Unfortunately, with new ideas comes the inevitable companies who take advantage of the unsuspecting author, and this can give the whole small publishing industry a bad name. But, as with everything else, those companies are eventually weeded out and exposed for what they are. With all the changes going on in the industry, authors need to be far more knowledgeable and savvy about their rights and what they’re getting into.

      Having said that, however, I envision an extremely bright future for the honest, hardworking small publisher. The entire publishing world is in a state of flux as authors from small houses begin to see their books reach best-seller lists. Old paradigms are being challenged with new technology and authors are presented with options they’ve never had never before. The small publisher represents a sense of optimism to authors with their more personalized service, editing, cover input, and more individualized marketing strategies. As we sign talented authors our voices will become stronger and more widely recognized. The tagline for our company is ‘Building dreams one book at a time’, and I believe that holds true for the small publisher as well. We’re all building dreams.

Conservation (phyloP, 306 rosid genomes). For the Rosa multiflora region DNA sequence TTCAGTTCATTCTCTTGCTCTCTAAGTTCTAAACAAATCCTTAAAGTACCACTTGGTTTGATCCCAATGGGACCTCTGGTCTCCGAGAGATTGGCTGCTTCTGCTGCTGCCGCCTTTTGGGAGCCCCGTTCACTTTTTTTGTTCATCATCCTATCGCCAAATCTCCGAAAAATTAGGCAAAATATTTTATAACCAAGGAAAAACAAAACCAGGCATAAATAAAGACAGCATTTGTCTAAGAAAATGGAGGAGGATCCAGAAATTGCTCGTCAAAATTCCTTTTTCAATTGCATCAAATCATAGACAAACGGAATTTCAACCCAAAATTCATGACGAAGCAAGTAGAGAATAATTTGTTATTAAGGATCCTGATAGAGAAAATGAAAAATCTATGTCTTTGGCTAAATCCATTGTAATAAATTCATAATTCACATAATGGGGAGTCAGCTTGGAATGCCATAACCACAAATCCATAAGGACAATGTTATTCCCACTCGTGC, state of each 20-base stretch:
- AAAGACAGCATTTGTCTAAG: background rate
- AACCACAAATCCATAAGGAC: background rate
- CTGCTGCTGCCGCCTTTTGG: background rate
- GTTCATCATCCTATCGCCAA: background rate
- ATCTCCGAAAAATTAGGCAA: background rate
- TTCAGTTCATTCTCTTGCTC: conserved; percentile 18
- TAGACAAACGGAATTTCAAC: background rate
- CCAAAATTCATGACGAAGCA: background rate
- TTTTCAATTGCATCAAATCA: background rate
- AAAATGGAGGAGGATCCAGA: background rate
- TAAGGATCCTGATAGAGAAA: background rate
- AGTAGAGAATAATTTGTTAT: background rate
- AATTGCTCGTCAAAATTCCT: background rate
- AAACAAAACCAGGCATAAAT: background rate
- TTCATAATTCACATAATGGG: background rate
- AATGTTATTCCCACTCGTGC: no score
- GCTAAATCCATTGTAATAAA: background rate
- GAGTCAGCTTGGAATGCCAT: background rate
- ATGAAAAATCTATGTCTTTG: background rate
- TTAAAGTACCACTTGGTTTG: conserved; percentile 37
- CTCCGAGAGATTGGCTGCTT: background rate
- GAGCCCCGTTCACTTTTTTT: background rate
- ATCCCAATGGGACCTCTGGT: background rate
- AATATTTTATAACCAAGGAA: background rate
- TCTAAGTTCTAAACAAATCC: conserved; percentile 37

I think it depends on the publisher. As long as one doesn't try to take on too much, it will be a bright promise. In fact, we have been working with in formulating a system by which they will begin to incorporate a "Top 100 Small Press Best Sellers" list. This will be just like their current Top 100 list, but it will only be those titles released by a small press in order to give more attention to these hidden gems. Of course, it's just a seed of an idea, but it's a start. Not to mention that a number of people are looking more at small presses than the larger ones for publication. Most (if not all) of the larger houses require a high-powered agent to get in the door. In order to get the high-powered agent, you have to be published by a major house. I think that, in time, the small presses will take over as the top sellers. Primarily because of sheer volume, but also because there are a LOT of terrific stories out there. Then, too, with the political climate, a lot of large presses won't touch political memoirs (and similar types of books) unless they can generate controversy. The small press doesn't look at things politically, thus is more open to take a bigger risk.